■ 2,800 calories for teen boys and active men.

Those with lower calorie needs should select the lower number of servings from each food group. Their diet should include 2 servings of protein for a total of 5 ounces. Those with average calorie needs should select the middle number of servings from each food group. They should include 2 servings of protein for a total of

6 ounces. Those with higher calorie needs should select the higher number of servings from each food group. Their diet should include 3 servings of protein for a total of 7 ounces. Also, pregnant or breast-feeding women, teens, and young adults up to age 24 should consume 3 servings of dairy foods daily.

The amount of food that counts as one serving is listed below. If you eat a larger portion, it is more than one serving. For example a slice of bread is one serving. A hamburger bun is two servings.

For mixed foods, estimate the food group servings of the main ingredients. For example, a large piece of sausage pizza would count in the bread group (crust), the milk group (cheese), the meat group (sausage), and the vegetable group (tomato sauce). Likewise, a helping of beef stew would count in the meat group and the vegetable group.

What Counts as a Serving?

Bread, Cereal, Rice, & Pasta



Milk, Yogurt, & Cheese

Meat, Poultry, Fish, Dry Beans, Eggs, & Nuts

Fats, Oils & Sweets

1 slice bread 1 tortilla

V2 c cooked rice, pasta or cereal 1 oz ready-to-eat cereal V2 hamburger roll, bagel or English muffin 3-4 plain crackers (sm)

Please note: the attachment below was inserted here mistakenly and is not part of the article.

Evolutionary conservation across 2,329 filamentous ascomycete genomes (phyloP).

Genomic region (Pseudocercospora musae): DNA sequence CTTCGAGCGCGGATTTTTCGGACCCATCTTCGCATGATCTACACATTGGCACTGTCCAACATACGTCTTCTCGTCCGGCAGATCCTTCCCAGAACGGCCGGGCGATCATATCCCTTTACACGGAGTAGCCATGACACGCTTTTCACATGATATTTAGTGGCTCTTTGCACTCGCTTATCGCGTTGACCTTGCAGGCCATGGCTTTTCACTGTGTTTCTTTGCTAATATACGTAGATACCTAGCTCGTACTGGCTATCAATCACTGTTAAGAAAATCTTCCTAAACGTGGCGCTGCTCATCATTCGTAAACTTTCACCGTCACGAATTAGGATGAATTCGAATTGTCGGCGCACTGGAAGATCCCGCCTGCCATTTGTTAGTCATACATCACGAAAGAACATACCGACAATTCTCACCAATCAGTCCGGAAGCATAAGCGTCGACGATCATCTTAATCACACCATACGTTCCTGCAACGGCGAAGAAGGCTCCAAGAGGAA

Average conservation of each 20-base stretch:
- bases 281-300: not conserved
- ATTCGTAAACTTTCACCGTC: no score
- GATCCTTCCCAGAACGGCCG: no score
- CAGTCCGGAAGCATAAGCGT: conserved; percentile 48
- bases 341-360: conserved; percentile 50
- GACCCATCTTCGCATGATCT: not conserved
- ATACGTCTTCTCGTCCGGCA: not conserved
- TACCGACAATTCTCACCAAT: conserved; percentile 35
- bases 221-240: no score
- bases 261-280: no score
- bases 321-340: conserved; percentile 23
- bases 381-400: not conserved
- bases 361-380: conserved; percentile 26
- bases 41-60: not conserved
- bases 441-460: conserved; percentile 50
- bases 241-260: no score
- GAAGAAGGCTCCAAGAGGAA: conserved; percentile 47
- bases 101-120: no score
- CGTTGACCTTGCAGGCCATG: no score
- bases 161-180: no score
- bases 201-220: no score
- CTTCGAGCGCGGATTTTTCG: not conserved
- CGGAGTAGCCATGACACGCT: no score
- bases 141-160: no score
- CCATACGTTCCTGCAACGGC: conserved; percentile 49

1 pancake (4") V2 croissant (lg) V2 doughnut or danish (med) Vi6 cake (average)

V2 c chopped raw or cooked vegetables 1 c raw, leafy vegetables % c vegetable juice V2 c scalloped potatoes V2 c potato salad 10 French fries

1 piece fruit or melon wedge % c fruit juice V2 c chopped, cooked or canned fruit \ c dried fruit

1 c milk or yogurt 1V2 oz natural cheese

2 oz process cheese 1V2 c ice cream or ice milk 1 c frozen yougurt

2 V2 to 3 oz cooked lean beef, pork, lamb, veal, poultry or fish V2 c cooked beans or 1 egg or 2 T peanut butter or V3 c nuts count as 1 oz of meat

Lean Beef Choices

Eye of round Top round Round tip Top sirloin Bottom round Top loin Tenderloin

Use sparingly

Adapted from U.S. Department of Agriculture, Human Nutrition Service. The Food Guide Pyramid, Home and Garden Bulletin Number 252, 1996.

TABLE 3-6 ■ Eating Disorders and Excessively Low BMI

In the United States an estimated 5 to 10 million women and one million men suffer from eating disorders. These severe disturbances of eating behavior are often difficult to detect, especially in teens wearing baggy clothes, or in individuals who binge then induce vomiting or evacuation. Be familiar with the two principal eating disorders, anorexia nervosa and bulimia nervosa. Both conditions are characterized by distorted perceptions of body image and weight. Early detection is important, since prognosis improves when treatment occurs in the early stages of these disorders.